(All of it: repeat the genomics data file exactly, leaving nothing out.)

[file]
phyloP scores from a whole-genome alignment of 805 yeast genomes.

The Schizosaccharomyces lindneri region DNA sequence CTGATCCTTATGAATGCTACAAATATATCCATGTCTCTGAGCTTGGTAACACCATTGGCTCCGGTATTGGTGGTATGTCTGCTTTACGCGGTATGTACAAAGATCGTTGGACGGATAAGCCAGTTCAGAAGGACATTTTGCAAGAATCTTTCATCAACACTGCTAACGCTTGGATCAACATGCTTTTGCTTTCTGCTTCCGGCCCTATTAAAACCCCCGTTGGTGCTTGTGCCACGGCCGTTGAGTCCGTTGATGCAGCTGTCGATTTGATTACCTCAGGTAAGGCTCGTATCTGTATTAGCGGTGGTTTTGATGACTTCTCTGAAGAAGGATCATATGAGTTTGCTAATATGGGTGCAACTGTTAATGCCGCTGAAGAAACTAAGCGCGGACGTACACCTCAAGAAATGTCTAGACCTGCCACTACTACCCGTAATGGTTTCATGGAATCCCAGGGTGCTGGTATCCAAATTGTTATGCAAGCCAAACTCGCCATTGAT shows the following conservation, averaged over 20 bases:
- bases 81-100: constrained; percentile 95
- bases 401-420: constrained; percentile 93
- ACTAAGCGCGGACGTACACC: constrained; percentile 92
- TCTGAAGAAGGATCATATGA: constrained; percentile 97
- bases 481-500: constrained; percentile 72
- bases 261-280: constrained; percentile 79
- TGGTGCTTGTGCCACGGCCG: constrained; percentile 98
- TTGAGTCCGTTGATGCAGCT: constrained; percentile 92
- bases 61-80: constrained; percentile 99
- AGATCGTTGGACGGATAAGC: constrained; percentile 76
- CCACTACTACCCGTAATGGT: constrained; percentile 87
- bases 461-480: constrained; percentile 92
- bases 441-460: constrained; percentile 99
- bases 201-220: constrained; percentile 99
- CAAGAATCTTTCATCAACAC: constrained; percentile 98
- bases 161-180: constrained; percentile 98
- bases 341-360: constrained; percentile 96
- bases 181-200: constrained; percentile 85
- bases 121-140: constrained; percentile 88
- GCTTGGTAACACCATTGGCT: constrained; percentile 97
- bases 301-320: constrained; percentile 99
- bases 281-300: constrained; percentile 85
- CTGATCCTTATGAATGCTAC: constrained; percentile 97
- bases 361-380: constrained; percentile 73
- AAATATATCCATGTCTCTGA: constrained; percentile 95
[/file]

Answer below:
phyloP scores from a whole-genome alignment of 805 yeast genomes.

The Schizosaccharomyces lindneri region DNA sequence CTGATCCTTATGAATGCTACAAATATATCCATGTCTCTGAGCTTGGTAACACCATTGGCTCCGGTATTGGTGGTATGTCTGCTTTACGCGGTATGTACAAAGATCGTTGGACGGATAAGCCAGTTCAGAAGGACATTTTGCAAGAATCTTTCATCAACACTGCTAACGCTTGGATCAACATGCTTTTGCTTTCTGCTTCCGGCCCTATTAAAACCCCCGTTGGTGCTTGTGCCACGGCCGTTGAGTCCGTTGATGCAGCTGTCGATTTGATTACCTCAGGTAAGGCTCGTATCTGTATTAGCGGTGGTTTTGATGACTTCTCTGAAGAAGGATCATATGAGTTTGCTAATATGGGTGCAACTGTTAATGCCGCTGAAGAAACTAAGCGCGGACGTACACCTCAAGAAATGTCTAGACCTGCCACTACTACCCGTAATGGTTTCATGGAATCCCAGGGTGCTGGTATCCAAATTGTTATGCAAGCCAAACTCGCCATTGAT shows the following conservation, averaged over 20 bases:
- bases 81-100: constrained; percentile 95
- bases 401-420: constrained; percentile 93
- ACTAAGCGCGGACGTACACC: constrained; percentile 92
- TCTGAAGAAGGATCATATGA: constrained; percentile 97
- bases 481-500: constrained; percentile 72
- bases 261-280: constrained; percentile 79
- TGGTGCTTGTGCCACGGCCG: constrained; percentile 98
- TTGAGTCCGTTGATGCAGCT: constrained; percentile 92
- bases 61-80: constrained; percentile 99
- AGATCGTTGGACGGATAAGC: constrained; percentile 76
- CCACTACTACCCGTAATGGT: constrained; percentile 87
- bases 461-480: constrained; percentile 92
- bases 441-460: constrained; percentile 99
- bases 201-220: constrained; percentile 99
- CAAGAATCTTTCATCAACAC: constrained; percentile 98
- bases 161-180: constrained; percentile 98
- bases 341-360: constrained; percentile 96
- bases 181-200: constrained; percentile 85
- bases 121-140: constrained; percentile 88
- GCTTGGTAACACCATTGGCT: constrained; percentile 97
- bases 301-320: constrained; percentile 99
- bases 281-300: constrained; percentile 85
- CTGATCCTTATGAATGCTAC: constrained; percentile 97
- bases 361-380: constrained; percentile 73
- AAATATATCCATGTCTCTGA: constrained; percentile 95